A comparative general study of the problems of suffering as treated by Judaism, Christianity, Islam, Marxism, Hinduism and Buddhism.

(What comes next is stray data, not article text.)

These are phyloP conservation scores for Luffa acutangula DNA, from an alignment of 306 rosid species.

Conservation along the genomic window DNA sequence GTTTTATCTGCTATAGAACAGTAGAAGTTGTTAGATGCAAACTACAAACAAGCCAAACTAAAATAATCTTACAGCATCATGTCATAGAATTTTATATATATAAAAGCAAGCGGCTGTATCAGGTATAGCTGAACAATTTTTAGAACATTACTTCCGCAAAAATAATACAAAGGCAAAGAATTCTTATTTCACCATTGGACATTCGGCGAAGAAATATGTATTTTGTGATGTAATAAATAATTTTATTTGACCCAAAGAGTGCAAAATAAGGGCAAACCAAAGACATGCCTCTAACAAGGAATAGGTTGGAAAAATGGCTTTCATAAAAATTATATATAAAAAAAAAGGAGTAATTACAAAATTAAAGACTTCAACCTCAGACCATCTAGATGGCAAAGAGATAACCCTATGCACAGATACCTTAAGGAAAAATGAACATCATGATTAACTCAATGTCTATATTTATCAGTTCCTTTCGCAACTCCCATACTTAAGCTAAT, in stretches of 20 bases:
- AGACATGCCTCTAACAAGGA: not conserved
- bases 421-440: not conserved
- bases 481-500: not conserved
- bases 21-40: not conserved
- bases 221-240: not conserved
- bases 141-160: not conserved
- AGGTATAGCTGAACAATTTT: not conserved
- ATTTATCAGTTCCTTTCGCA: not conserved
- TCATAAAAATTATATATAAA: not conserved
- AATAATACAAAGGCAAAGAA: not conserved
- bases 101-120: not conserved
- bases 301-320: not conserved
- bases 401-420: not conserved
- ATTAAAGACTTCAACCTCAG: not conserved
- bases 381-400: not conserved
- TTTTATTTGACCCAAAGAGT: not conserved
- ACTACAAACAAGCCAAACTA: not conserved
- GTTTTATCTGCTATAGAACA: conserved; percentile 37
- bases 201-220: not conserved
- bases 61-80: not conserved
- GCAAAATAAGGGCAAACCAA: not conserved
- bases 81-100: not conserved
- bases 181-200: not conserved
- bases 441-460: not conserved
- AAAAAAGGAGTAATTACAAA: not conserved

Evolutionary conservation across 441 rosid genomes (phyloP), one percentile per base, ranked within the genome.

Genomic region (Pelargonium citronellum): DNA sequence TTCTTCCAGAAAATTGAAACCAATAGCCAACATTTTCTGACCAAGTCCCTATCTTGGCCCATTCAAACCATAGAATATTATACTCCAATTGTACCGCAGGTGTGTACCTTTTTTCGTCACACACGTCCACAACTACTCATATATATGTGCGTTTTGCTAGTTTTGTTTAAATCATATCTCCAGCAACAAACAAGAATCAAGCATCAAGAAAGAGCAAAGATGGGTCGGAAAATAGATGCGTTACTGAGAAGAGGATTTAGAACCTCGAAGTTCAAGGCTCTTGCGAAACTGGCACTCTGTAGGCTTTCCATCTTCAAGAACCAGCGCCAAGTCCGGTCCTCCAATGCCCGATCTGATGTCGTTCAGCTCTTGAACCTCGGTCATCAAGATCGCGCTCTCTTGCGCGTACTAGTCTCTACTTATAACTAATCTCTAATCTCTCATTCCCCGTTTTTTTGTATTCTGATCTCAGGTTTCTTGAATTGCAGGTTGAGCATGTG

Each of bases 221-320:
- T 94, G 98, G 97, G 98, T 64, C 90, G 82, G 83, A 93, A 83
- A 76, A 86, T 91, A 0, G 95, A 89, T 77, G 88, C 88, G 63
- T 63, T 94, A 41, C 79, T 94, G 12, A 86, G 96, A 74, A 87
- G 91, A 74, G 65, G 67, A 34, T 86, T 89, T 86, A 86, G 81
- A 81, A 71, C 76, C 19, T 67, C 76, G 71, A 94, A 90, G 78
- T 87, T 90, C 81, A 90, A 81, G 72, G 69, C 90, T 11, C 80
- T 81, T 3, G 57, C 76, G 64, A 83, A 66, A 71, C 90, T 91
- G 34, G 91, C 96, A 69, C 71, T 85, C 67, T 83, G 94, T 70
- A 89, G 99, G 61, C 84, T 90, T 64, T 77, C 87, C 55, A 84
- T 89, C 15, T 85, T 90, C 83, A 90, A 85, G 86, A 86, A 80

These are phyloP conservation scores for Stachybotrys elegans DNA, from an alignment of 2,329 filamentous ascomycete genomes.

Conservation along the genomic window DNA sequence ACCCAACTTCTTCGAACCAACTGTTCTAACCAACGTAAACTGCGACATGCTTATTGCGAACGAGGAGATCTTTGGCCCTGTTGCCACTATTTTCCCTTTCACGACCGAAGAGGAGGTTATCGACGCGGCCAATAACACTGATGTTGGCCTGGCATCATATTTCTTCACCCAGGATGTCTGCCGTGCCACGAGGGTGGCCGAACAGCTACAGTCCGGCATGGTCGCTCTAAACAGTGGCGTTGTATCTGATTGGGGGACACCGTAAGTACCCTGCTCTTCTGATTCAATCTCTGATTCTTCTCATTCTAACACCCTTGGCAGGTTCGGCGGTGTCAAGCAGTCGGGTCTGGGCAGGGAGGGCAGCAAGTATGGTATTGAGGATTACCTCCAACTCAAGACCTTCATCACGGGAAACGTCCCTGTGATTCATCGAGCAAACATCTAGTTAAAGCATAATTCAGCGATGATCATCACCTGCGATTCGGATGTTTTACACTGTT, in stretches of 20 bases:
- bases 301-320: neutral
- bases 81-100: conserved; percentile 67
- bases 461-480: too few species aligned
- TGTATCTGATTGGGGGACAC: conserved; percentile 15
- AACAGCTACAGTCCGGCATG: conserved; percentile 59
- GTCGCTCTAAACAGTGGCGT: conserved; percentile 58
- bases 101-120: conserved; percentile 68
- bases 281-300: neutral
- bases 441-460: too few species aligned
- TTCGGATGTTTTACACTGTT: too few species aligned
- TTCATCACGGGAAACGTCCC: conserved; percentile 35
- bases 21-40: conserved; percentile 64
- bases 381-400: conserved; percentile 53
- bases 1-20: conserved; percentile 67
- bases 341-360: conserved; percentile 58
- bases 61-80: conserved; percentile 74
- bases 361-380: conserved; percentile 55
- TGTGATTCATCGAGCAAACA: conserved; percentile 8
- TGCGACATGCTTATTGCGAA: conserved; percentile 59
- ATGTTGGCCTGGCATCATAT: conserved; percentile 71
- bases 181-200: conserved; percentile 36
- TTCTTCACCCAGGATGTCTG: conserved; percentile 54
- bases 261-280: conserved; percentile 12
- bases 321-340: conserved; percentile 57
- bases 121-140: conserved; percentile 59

'There are many gaps to be filed in the comparative study of religions, but to isolate and deal with them competently is not easy. John Bowker has done well to take up this subject, not hitherto treated in this way, and in this fine comparative study he ranges across a wide field with assurance and authority. The great religious traditions are studied in turn: Judaism, Christianity, Islam and Marxism representing the 'Western tradition', and the Eastern being seen in Hinduism, Buddhism, Zoroastrianism, Manicheeism and Jainism ... This book reads well and is a pleasure to handle. It will take its place as a sound and thoughtful study of this vital problem, which admits of no agreed solution except that the quest is worthwhile and that any religion claiming attention today must face the facts.' Geoffrey Parrinder, The Expository Times 'This is a book of genuine intellectual distinction which also forms about as good an introduction to the comparative study of religions as one could wish for. The question, or rather the experience of suffering provides a central axis around which the varying perspectives of the world religions can be elucidated and compared. The elucidation is remarkably clear, and the comparison very charitable without being syncretistic or glossing over differences.' David Martin, Jewish Journal of Sociology 'No one can question the value of this weighty and, at the same time, most readable book. It is powerfully documented but never prolix, and at all times it is carefully selective. There is no existing book, as far as I am aware, to compare with it. nor will it be quickly superseded.' Lord Longford, Contemporary Review '... Mr Bowker's characteristically lucid and erudite work will be very welcome to all students of religious thought and of the relation between 'creed and culture'.' R. D. Williams, New Blackfriars